Location: Lynn Headwaters Regional Park
Park here: Lynn Headwaters Entrance Parking Lot
Public Transport: Bus # 210 from downtown Vancouver

Hike Distance: 5.2 km loop
Hike Duration: 1.5 - 2 hours
Elevation Gain/Loss: 170 m
Difficulty: Easy         
What makes it easy? The path is relatively smooth and flat, except for a short, steep section in the middle.

Park website: Click here

Lynn Loop imageBrendan Sainsbury

The Lynn Loop is a trail where I start almost all my sojourns in Lynn Headwaters Regional Park, from solo wilderness treks into Hanes Valley, to aimless wandering down by the river. Done on its own, it showcases a microcosm of the park’s history and ecology. Its gentle grades are perfect for a family stroll or a snow-free dose of the North Shore off-season.

As you circumnavigate the densely wooded route, look for the remains of ancient trees and the leftovers from 19th century logging activities.


Finding the Trailhead

The Lynn Loop shares a communal trailhead with numerous other regional trails. After exiting the entrance parking lot at the end of Lynn Valley Road, follow the path past a couple of heritage buildings, including the old BC Mills House, and cross the wooden bridge over Lynn Creek.

trailheadBrendan Sainsbury

On the opposite side of the creek, a large signboard and a marker post denote the trail’s official starting point.

starting the trailBrendan Sainsbury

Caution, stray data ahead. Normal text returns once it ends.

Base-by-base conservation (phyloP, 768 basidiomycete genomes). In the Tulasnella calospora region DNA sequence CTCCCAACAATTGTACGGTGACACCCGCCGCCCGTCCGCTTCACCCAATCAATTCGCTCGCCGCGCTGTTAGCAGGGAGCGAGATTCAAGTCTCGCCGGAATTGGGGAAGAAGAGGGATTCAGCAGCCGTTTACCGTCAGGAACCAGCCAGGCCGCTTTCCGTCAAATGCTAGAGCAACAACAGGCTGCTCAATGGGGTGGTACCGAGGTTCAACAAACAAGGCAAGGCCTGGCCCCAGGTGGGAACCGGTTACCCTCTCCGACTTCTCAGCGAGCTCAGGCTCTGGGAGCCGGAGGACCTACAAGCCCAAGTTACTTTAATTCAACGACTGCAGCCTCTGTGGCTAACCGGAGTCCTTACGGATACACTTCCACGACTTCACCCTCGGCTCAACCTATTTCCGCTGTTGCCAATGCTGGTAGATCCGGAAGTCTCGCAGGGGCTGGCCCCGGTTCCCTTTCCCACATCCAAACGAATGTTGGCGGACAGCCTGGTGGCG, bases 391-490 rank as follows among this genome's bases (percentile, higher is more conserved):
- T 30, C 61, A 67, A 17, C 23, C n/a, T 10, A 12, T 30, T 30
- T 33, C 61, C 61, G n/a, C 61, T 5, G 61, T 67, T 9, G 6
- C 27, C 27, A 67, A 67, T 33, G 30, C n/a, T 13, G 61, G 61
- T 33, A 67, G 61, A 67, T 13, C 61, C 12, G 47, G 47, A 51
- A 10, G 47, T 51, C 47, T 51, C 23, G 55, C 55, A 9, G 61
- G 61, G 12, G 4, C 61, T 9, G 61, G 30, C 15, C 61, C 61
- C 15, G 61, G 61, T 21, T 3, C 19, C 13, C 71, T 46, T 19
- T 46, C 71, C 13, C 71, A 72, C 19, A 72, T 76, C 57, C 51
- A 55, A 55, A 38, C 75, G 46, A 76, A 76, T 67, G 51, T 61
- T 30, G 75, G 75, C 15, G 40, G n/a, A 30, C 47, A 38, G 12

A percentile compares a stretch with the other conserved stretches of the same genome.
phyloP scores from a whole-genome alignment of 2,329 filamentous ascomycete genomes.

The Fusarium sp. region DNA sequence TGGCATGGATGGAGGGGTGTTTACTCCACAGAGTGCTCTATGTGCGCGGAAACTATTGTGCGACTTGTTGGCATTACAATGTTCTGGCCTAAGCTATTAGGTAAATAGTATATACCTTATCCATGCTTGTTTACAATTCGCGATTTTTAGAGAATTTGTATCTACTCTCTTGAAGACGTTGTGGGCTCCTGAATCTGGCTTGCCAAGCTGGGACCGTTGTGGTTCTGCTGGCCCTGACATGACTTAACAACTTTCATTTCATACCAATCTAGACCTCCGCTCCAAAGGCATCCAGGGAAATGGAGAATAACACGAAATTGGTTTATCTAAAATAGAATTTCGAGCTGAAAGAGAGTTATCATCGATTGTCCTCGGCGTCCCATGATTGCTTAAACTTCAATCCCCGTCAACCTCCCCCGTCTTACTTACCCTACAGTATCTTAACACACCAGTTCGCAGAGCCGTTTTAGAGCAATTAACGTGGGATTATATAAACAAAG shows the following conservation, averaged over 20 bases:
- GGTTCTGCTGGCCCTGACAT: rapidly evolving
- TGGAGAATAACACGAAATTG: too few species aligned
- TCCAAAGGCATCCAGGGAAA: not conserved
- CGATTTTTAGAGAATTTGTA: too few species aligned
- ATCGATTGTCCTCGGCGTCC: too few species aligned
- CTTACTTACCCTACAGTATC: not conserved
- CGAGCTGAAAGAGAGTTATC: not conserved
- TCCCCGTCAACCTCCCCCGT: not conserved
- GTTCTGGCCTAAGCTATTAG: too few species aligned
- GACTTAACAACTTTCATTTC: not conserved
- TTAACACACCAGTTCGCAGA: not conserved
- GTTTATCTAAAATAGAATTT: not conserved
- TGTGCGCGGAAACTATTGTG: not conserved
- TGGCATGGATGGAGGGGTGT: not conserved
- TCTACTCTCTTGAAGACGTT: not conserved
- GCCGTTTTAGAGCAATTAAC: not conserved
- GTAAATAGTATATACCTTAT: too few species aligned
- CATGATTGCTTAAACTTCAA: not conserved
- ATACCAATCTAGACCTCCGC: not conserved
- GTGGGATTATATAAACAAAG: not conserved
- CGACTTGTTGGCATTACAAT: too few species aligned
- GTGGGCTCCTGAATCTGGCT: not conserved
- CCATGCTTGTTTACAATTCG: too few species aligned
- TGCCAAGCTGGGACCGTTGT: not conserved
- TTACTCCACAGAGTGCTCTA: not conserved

The Lynn Loop can be done in either direction. I usually opt to do it clockwise, as I prefer climbing up rather than down the short steep section in the middle.  

Lynn Loop trailBrendan Sainsbury

The Hike Itself

The path starts as a wide gravel service road that parallels Lynn Creek. The river is occasionally visible through the trees.

Once the site of a lumber mill, the valley is still scattered with remnants of its logging past, including the skeleton of this long-abandoned vehicle now overtaken by nature.  

old logging vehicleBrendan Sainsbury

The first major branch in the path comes after 1.8 kilometres. Turn right for the Lynn Loop and start a short, steep uphill climb.

mAPBrendan Sainsbury

The next 300 metres, known as the 2nd Debris Chute, is the most rugged section of the trail ascending 100 metres to a parallel path higher up the hillside. This part of the route is rated as ‘intermediate.’

hiking the trailBrendan Sainsbury

Several staircases have been built into the hillside to smooth the ascent. This one is guarded by two massive tree stumps, all that remains of the region’s original old-growth forest.

staircaseBrendan Sainsbury

At the top of the 2nd Debris Chute, you’ll come to a T-junction. Turn right to continue the loop. The trail immediately flattens out and traverses the hillside beneath the forest canopy. 

more signaneBrendan Sainsbury

In a couple of hundred metres, take a short, signposted diversion off the main trail to a cluster of giant boulders scattered across the forest floor. These granite behemoths are popular with rock-climbers who refer to their tricky climbing routes as ‘problems.’

Back on the main loop, pass a junction with the Lynn Peak trail and gradually descend back to Lynn Creek and the starting point.

end of the trailBrendan Sainsbury

Before You Go:

  • In high summer, the parking lot often gets full. To avoid the congestion, consider catching a bus from central Vancouver (# 210 from downtown or # 228 from Lonsdale Quay).
  • For a more gradual climb, turn right after you cross Lynn Creek and procced around the loop in a counter-clockwise direction.
  • You can lengthen the loop by continuing past 2nd Debris Chute to 3rd Debris Chute and looping back along the Headwaters trail (total distance: 9 km)


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